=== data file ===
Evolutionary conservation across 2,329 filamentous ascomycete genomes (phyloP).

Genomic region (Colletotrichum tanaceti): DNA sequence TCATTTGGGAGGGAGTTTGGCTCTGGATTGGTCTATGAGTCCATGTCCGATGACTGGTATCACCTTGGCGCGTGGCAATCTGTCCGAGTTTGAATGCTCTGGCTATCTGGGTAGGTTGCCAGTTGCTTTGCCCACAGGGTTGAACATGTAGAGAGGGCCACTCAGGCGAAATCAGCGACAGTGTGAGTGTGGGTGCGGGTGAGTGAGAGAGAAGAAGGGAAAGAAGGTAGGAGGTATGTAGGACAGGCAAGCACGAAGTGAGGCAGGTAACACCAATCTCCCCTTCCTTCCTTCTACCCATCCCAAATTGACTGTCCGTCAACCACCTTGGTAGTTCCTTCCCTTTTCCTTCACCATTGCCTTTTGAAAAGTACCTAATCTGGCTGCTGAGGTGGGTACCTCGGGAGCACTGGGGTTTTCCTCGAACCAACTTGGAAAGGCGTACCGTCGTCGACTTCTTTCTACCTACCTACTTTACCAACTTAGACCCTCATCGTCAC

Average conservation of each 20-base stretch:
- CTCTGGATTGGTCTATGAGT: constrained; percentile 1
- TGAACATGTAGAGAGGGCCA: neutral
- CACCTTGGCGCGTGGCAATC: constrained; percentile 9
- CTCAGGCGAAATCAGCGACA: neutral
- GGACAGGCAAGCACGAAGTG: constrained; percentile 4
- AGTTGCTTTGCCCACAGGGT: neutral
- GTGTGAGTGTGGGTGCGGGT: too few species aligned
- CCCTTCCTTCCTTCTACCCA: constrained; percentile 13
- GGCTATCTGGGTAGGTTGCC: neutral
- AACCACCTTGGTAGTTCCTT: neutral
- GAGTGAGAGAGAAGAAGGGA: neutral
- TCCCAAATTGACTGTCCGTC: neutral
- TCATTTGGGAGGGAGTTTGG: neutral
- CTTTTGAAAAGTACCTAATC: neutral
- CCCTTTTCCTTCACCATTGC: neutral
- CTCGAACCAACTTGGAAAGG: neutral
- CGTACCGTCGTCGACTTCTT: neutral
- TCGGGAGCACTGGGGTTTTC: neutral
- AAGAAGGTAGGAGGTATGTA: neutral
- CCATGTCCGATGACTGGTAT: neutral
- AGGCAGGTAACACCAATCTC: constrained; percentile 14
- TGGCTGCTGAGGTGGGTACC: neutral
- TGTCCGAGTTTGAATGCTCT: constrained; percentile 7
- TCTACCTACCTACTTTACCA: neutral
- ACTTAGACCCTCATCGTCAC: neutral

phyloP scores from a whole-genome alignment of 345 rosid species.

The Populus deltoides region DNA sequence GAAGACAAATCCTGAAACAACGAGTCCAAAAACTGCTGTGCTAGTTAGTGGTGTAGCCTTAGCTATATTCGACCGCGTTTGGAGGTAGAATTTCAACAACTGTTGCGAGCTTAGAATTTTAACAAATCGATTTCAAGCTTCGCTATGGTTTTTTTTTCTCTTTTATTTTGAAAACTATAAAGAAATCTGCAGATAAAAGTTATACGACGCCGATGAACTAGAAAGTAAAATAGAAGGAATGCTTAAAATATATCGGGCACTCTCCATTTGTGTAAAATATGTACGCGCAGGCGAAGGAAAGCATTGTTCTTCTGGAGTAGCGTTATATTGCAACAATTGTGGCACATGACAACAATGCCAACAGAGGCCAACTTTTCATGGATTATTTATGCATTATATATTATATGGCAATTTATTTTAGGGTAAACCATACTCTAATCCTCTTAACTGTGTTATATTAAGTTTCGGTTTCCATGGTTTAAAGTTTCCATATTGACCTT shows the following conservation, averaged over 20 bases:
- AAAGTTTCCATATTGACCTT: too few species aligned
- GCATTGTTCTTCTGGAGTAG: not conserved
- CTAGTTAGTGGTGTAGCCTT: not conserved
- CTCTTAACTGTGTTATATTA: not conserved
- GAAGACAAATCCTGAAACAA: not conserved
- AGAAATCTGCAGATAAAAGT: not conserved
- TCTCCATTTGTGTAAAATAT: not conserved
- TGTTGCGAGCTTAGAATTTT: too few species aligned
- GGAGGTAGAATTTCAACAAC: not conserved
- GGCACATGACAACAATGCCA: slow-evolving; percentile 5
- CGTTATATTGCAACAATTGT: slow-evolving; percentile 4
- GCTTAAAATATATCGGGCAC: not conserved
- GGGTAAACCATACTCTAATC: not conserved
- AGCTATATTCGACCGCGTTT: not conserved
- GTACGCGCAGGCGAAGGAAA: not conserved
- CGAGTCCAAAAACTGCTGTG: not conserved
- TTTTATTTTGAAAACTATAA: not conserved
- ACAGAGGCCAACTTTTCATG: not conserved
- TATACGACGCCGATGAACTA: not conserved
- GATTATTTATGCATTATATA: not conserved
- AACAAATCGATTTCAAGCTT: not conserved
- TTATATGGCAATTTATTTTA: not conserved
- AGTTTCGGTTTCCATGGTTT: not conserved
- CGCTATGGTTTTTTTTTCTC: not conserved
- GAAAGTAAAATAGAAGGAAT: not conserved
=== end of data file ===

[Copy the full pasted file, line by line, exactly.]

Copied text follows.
Evolutionary conservation across 2,329 filamentous ascomycete genomes (phyloP).

Genomic region (Colletotrichum tanaceti): DNA sequence TCATTTGGGAGGGAGTTTGGCTCTGGATTGGTCTATGAGTCCATGTCCGATGACTGGTATCACCTTGGCGCGTGGCAATCTGTCCGAGTTTGAATGCTCTGGCTATCTGGGTAGGTTGCCAGTTGCTTTGCCCACAGGGTTGAACATGTAGAGAGGGCCACTCAGGCGAAATCAGCGACAGTGTGAGTGTGGGTGCGGGTGAGTGAGAGAGAAGAAGGGAAAGAAGGTAGGAGGTATGTAGGACAGGCAAGCACGAAGTGAGGCAGGTAACACCAATCTCCCCTTCCTTCCTTCTACCCATCCCAAATTGACTGTCCGTCAACCACCTTGGTAGTTCCTTCCCTTTTCCTTCACCATTGCCTTTTGAAAAGTACCTAATCTGGCTGCTGAGGTGGGTACCTCGGGAGCACTGGGGTTTTCCTCGAACCAACTTGGAAAGGCGTACCGTCGTCGACTTCTTTCTACCTACCTACTTTACCAACTTAGACCCTCATCGTCAC

Average conservation of each 20-base stretch:
- CTCTGGATTGGTCTATGAGT: constrained; percentile 1
- TGAACATGTAGAGAGGGCCA: neutral
- CACCTTGGCGCGTGGCAATC: constrained; percentile 9
- CTCAGGCGAAATCAGCGACA: neutral
- GGACAGGCAAGCACGAAGTG: constrained; percentile 4
- AGTTGCTTTGCCCACAGGGT: neutral
- GTGTGAGTGTGGGTGCGGGT: too few species aligned
- CCCTTCCTTCCTTCTACCCA: constrained; percentile 13
- GGCTATCTGGGTAGGTTGCC: neutral
- AACCACCTTGGTAGTTCCTT: neutral
- GAGTGAGAGAGAAGAAGGGA: neutral
- TCCCAAATTGACTGTCCGTC: neutral
- TCATTTGGGAGGGAGTTTGG: neutral
- CTTTTGAAAAGTACCTAATC: neutral
- CCCTTTTCCTTCACCATTGC: neutral
- CTCGAACCAACTTGGAAAGG: neutral
- CGTACCGTCGTCGACTTCTT: neutral
- TCGGGAGCACTGGGGTTTTC: neutral
- AAGAAGGTAGGAGGTATGTA: neutral
- CCATGTCCGATGACTGGTAT: neutral
- AGGCAGGTAACACCAATCTC: constrained; percentile 14
- TGGCTGCTGAGGTGGGTACC: neutral
- TGTCCGAGTTTGAATGCTCT: constrained; percentile 7
- TCTACCTACCTACTTTACCA: neutral
- ACTTAGACCCTCATCGTCAC: neutral

phyloP scores from a whole-genome alignment of 345 rosid species.

The Populus deltoides region DNA sequence GAAGACAAATCCTGAAACAACGAGTCCAAAAACTGCTGTGCTAGTTAGTGGTGTAGCCTTAGCTATATTCGACCGCGTTTGGAGGTAGAATTTCAACAACTGTTGCGAGCTTAGAATTTTAACAAATCGATTTCAAGCTTCGCTATGGTTTTTTTTTCTCTTTTATTTTGAAAACTATAAAGAAATCTGCAGATAAAAGTTATACGACGCCGATGAACTAGAAAGTAAAATAGAAGGAATGCTTAAAATATATCGGGCACTCTCCATTTGTGTAAAATATGTACGCGCAGGCGAAGGAAAGCATTGTTCTTCTGGAGTAGCGTTATATTGCAACAATTGTGGCACATGACAACAATGCCAACAGAGGCCAACTTTTCATGGATTATTTATGCATTATATATTATATGGCAATTTATTTTAGGGTAAACCATACTCTAATCCTCTTAACTGTGTTATATTAAGTTTCGGTTTCCATGGTTTAAAGTTTCCATATTGACCTT shows the following conservation, averaged over 20 bases:
- AAAGTTTCCATATTGACCTT: too few species aligned
- GCATTGTTCTTCTGGAGTAG: not conserved
- CTAGTTAGTGGTGTAGCCTT: not conserved
- CTCTTAACTGTGTTATATTA: not conserved
- GAAGACAAATCCTGAAACAA: not conserved
- AGAAATCTGCAGATAAAAGT: not conserved
- TCTCCATTTGTGTAAAATAT: not conserved
- TGTTGCGAGCTTAGAATTTT: too few species aligned
- GGAGGTAGAATTTCAACAAC: not conserved
- GGCACATGACAACAATGCCA: slow-evolving; percentile 5
- CGTTATATTGCAACAATTGT: slow-evolving; percentile 4
- GCTTAAAATATATCGGGCAC: not conserved
- GGGTAAACCATACTCTAATC: not conserved
- AGCTATATTCGACCGCGTTT: not conserved
- GTACGCGCAGGCGAAGGAAA: not conserved
- CGAGTCCAAAAACTGCTGTG: not conserved
- TTTTATTTTGAAAACTATAA: not conserved
- ACAGAGGCCAACTTTTCATG: not conserved
- TATACGACGCCGATGAACTA: not conserved
- GATTATTTATGCATTATATA: not conserved
- AACAAATCGATTTCAAGCTT: not conserved
- TTATATGGCAATTTATTTTA: not conserved
- AGTTTCGGTTTCCATGGTTT: not conserved
- CGCTATGGTTTTTTTTTCTC: not conserved
- GAAAGTAAAATAGAAGGAAT: not conserved